It’s Labor Day, and America is facing a labor crisis that no one is talking about. It’s simple:
- There isn’t much labor to do;
- Many of the jobs people do have are bullshit jobs;
- Because of this, the most common way to get ahead in America right now is to be an asshole.
On a list of books I’ll probably never be allowed to write, the top of that list is, for me, The Asshole Economy. (Sorry, mom, but this is so important there really aren’t other words for it).
Let me explain. First off, the term “bullshit jobs” (I’ll stop using it now) doesn’t belong to be. It belongs to Anthropologist David Graeber of the London School of Economics. This year published a book by the same name, after gaining widespread fame years ago penning an essay about this concept. The idea is straightforward, but profound. Much of The West now employs entire office campuses full of people who spend most of their time noodling on Facebook and tapping out meaningless emails. These people might be paid well or might be paid poorly, but no matter: they live lives of quiet desperation. They know that, deep down, their work is meaningless. If they disappeared tomorrow, no one would notice. More than one-third of people admit to this in surveys. Some additional percentage haven’t quite caught on yet. This is awful.
Obviously, people want to do meaningful work; they want to make a difference in the world. We ram millions of kids through college every year and fill their heads with that lofty ideal. Soon after, they end up in a job with little or no connection to their field of study, churning out emails, tailor-made social media consumers.
Here’s a bit of what Graeber recently told The Economist about BS jobs:
“If my own research is anything to go by, BS jobs concentrate not so much in services as in clerical, administrative, managerial, and supervisory roles. A lot of workers in middle management, PR, human resources, a lot of brand managers, creative vice presidents, financial consultants, compliance workers, feel their jobs are pointless, but also a lot of people in fields like corporate law or telemarketing.”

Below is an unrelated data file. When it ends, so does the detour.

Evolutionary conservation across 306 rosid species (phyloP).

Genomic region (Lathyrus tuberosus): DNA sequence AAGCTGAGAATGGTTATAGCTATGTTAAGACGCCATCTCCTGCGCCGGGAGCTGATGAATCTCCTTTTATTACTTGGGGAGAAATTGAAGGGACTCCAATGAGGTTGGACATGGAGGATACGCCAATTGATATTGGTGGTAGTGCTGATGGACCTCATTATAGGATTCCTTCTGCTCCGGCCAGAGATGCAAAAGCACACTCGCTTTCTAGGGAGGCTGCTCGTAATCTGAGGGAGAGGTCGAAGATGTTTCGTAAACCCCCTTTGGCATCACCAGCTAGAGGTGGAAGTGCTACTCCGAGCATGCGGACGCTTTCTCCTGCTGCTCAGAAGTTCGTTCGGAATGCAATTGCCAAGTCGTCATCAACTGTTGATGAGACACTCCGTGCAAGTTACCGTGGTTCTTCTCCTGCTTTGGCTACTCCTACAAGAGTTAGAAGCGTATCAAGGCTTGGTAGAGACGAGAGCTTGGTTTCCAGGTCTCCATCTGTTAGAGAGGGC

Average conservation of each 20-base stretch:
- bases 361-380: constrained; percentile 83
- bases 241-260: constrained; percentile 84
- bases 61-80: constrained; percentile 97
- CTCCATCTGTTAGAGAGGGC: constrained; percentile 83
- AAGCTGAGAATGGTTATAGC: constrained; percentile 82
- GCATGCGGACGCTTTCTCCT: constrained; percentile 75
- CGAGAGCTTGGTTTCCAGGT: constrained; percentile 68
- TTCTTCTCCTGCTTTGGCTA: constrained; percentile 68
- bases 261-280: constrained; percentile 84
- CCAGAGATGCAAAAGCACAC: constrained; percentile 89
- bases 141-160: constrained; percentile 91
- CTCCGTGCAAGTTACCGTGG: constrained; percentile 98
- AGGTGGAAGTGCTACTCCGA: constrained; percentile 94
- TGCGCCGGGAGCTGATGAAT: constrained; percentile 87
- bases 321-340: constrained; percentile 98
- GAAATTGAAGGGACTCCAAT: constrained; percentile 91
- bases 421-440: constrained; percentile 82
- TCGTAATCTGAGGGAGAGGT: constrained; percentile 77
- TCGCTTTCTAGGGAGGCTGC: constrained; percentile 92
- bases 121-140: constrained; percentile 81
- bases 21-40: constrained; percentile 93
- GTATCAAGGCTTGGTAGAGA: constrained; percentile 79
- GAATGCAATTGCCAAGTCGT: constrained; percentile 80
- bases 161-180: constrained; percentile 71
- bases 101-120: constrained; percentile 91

Management is in on it too, he said.
“It’s not at all uncommon for the same executives who pride themselves on downsizing and speed-ups on the shop floor, or in delivery and so forth, to use the money saved at least in part to fill their offices with feudal retinues of basically useless flunkies. They have whole teams of people who are just there, for instance, to design the graphics for their reports, write accolades for in-house magazines no one reads, or in many cases, who aren’t really doing anything at all, just making cat memes all day or playing computer games.”
This is a very dismal view of the world. If you buy what Graeber is selling, it should be obvious why rates of depression and alcohol abuse are so high. People are just desperate to escape the boredom.
But I think the picture is much darker that even Graeber paints. Because in a world of mostly BS jobs, there’s only one way to get ahead. Not by being creative, or talented, or bold, or even by being good. You get ahead by being an asshole. That’s the asshole economy. It’s my new, broader term for Gotcha Capitalism.